Our view of the traffic on our recent trip.
Our view of the traffic on our recent trip.

Have you ever been on a road trip?  Since I’ve met my husband, we’ve been on more road trips than I care to remember.  You name it, I’ve probably done it on the road.  I’ve slept, read, sung, laughed, fought, cried, changed diapers, fed babies, soothed toddlers, watched the same video  a thousand times (THANK GOD for those DVD players!), played the ABC game, the license plate game, the cow vs. cemetery game, and all while riding in a car and/or driving.  Of course, MY idea of a great road trip is when everyone interacts, we tell funny stories, learn more of each other, and  have a sing-along,  all the while creating memories to last a lifetime.  You know, kind of like, Leave It to Beaver and The Brady Bunch combined.


I’m not sure any of that happened on our most recent road trip that was over 700 miles long.  Driving from Middle Tennessee to Orlando, Florida, our family of four spent over 12 hours together one way in the confines of a 4-door vehicle.  I guess we each had our own escape hatch if it got too bad.

Some things that DID happen:

• My 15 year old son got lots of driving experience, in major cities, on major interstates in MAJOR traffic, which gave me a major headache.

•My kids created a new word:  “hangry”.  This is when one is so hungry they get angry with others, which apparently I did (several times).

•Since my son drove, I did not sit behind the wheel at all!  Instead, my daughter and I worked on different yoga positions in the backseat in order to get comfortable, a.k.a. car sleeping.


Going down seemed twice as long  as the 12 hours it took because we waited entirely too late in the day for a long trip– noon to be exact.  When we arrived at 1:30 am, I was beyond exhausted.


It does not matter how slowly you go, so long as you do not stop. (created by author using Phoster)
It does not matter how slowly you go, so long as you do not stop.
(created by author using Phoster)

So, to make sure that we didn’t run into the same situation on the return trip, we left  at 6:00 a.m.  As I type, we are sitting in our second major traffic jam of the day.  It’s 5:18 p.m. and we are still at least 4 hours from home.  Everyone is getting weary and some of us might even be a bit “hangry” but at least one traffic jam was avoided early in the day thanks to the maps/GPS function on my son’s phone.  It actually shows you the accidents and slow downs of the traffic.  He was aware before we were caught in it, so we were able to take a detour.  My husband has always said that he’d rather drive 5 miles out of his way instead of sitting still in traffic.  So, off we went on a route that was not planned.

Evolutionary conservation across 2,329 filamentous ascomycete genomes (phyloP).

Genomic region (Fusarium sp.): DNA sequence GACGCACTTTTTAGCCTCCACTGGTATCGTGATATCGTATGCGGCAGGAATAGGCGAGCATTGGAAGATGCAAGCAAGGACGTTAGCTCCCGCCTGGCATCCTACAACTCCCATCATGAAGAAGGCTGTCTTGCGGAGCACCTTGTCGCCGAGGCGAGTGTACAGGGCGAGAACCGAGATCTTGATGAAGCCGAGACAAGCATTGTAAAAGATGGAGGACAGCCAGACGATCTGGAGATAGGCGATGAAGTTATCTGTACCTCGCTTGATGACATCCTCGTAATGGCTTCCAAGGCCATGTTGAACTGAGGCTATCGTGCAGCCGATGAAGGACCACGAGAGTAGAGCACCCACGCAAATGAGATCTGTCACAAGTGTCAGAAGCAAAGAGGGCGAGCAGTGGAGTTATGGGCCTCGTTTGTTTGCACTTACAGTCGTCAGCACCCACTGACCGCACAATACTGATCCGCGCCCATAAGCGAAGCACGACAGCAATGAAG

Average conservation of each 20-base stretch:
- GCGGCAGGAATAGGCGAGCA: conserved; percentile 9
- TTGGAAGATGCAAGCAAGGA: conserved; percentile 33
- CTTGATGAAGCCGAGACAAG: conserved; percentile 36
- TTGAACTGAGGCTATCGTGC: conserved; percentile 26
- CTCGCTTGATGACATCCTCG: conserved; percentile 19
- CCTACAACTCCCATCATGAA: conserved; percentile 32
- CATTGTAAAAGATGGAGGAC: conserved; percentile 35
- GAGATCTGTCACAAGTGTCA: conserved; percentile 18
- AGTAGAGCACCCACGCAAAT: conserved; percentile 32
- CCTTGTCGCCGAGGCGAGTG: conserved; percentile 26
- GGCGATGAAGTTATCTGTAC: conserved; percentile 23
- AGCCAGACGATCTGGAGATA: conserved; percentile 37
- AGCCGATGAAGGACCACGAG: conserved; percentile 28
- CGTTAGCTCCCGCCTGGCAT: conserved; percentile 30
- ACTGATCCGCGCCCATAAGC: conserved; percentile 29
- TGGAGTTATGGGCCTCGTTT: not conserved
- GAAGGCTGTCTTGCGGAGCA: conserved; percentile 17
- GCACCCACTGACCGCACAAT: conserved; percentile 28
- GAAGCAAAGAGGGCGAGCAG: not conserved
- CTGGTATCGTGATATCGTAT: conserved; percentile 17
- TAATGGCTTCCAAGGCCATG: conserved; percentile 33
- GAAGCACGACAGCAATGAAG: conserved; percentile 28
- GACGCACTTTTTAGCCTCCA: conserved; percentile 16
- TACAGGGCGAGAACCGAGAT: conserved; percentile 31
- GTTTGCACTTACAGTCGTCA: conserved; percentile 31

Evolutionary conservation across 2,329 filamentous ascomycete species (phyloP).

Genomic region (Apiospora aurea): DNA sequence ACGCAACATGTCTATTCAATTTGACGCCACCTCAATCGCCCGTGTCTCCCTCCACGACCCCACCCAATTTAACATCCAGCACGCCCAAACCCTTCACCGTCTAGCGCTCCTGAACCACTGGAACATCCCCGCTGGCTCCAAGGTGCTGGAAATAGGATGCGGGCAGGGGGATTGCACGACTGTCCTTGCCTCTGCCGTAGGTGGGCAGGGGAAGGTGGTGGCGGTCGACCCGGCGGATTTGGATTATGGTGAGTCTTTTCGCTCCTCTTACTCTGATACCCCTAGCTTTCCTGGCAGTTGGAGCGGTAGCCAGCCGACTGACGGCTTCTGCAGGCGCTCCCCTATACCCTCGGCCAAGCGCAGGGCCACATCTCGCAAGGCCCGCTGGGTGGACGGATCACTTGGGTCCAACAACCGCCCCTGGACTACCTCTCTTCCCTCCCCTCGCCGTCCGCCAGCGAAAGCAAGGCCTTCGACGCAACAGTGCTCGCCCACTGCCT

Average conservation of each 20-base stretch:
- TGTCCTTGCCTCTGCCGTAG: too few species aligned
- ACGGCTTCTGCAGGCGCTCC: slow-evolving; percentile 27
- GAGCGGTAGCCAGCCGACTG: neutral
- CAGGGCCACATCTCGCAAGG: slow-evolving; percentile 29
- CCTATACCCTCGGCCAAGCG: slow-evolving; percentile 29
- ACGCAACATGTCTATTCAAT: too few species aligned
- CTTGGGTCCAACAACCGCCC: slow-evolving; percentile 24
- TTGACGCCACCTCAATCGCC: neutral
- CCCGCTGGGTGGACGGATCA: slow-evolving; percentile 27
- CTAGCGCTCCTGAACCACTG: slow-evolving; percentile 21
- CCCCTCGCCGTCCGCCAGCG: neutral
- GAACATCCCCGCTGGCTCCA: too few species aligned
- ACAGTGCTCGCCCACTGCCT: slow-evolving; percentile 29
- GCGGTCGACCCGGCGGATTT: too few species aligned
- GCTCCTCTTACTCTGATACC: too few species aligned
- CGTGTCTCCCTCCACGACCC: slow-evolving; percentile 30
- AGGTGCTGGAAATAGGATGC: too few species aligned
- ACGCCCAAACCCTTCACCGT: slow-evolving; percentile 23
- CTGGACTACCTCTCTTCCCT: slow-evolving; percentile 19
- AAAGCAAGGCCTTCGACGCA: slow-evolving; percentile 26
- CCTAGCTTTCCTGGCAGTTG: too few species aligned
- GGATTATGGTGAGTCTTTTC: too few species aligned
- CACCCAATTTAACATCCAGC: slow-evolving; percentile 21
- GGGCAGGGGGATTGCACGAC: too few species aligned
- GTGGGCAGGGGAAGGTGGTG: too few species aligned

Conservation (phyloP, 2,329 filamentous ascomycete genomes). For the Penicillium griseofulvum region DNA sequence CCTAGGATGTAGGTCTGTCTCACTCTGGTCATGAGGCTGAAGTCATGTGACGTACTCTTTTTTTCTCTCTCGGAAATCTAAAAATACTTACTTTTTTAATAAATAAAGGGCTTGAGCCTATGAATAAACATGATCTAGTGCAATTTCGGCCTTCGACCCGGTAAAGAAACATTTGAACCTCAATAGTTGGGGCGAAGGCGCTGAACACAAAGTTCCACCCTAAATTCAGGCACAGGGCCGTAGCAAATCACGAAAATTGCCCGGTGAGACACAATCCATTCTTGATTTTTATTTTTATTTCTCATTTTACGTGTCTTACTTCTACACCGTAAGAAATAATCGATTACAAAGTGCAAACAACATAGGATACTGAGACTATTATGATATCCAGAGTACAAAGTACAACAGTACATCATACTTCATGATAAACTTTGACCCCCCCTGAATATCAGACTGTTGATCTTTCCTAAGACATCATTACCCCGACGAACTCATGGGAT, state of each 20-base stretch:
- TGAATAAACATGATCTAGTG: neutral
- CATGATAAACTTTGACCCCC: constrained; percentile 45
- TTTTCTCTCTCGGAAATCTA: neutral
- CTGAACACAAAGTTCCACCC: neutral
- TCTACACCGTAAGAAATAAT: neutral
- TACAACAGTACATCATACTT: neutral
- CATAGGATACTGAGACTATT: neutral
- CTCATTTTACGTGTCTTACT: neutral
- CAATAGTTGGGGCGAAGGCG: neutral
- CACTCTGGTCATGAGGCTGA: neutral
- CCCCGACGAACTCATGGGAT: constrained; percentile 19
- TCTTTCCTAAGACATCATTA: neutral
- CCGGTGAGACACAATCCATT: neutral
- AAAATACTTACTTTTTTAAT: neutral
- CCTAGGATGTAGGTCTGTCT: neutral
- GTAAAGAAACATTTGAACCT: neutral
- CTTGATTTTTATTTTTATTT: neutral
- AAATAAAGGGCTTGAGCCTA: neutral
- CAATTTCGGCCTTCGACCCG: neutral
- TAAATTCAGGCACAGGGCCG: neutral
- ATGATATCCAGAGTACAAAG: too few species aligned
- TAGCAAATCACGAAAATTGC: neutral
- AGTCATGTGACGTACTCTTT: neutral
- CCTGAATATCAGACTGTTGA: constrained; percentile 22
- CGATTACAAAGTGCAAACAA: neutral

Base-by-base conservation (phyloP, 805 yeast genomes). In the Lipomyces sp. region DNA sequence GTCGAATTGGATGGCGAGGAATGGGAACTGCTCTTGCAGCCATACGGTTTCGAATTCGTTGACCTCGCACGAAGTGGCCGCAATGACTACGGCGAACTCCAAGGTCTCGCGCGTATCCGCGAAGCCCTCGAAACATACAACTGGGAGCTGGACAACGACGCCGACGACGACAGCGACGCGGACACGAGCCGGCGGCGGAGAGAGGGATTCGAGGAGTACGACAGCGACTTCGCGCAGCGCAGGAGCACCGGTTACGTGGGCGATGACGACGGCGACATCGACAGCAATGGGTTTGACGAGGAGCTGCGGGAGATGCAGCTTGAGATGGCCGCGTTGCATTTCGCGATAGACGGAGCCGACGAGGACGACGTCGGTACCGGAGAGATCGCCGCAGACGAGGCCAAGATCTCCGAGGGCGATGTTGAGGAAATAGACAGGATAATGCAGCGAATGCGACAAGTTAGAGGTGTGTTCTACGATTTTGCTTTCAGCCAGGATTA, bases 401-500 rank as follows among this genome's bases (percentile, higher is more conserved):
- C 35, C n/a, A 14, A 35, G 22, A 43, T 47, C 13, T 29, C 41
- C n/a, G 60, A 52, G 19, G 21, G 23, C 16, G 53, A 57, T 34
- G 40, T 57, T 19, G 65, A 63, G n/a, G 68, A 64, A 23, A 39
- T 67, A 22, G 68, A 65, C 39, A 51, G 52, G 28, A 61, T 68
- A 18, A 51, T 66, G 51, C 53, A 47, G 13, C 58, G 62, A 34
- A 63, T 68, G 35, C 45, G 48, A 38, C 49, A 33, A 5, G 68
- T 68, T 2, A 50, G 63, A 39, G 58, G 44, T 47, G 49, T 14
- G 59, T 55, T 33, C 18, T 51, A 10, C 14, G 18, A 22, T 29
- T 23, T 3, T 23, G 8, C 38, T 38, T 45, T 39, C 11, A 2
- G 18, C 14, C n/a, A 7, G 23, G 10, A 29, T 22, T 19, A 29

Courtesy of Creative Commons
Courtesy of Creative Commons

It got me to thinking about detours in my own life, and the advantages of such changes.


Merriam-Webster dictionary defines it as the following:


noun \ˈdē-ˌtu̇r also di-ˈtu̇r\

: the act of going or traveling to a place along a way that is different from the usual or planned way

: a road, highway, etc., that you travel on when the the usual way of traveling cannot be used



The interstate we used to do most of our traveling had at least 4 lanes, and sometimes 6.  It was fast-paced.  There were no traffic lights to slow or stop traffic and very rarely did we see anything of interest besides commercial billboards as we buzzed by the countryside.

However, when we took the detour, we traveled on a two-lane road that had many stops and starts. There were different speed zones.  We saw different towns, houses and businesses that each made up the flavor of that particular community.  The pace was slower, which was good because there were many interesting things to look at and more places to rest along the way.

My own career has taken a sudden detour.  The “planned way” of teaching until I retire came to a sudden stop and instead of just sitting there, I decided to go a different way.  Up until recently, I have thought  a lot about what I have given up.  Now that I have looked at it as a “detour”, I’m thinking about what I have to gain by going a different route.


• I will be gaining a slower pace.  Teaching is wonderful, but extremely stressful.

• I will be gaining a new and different perspective.  By slowing down, I’m able to enjoy what life has to offer all around me.

• I will be gaining interesting things and new ideas that a new career will provide.

• I will be gaining new working relationships with people I meet along the way.

So, maybe you are sitting in a traffic jam in your life.  You have two choices:  You can wait it out or you can take a detour.  I suggest you take the long road around and see what kind of surprises await for you.  

What road trip “detours” have left a lasting memory for you?

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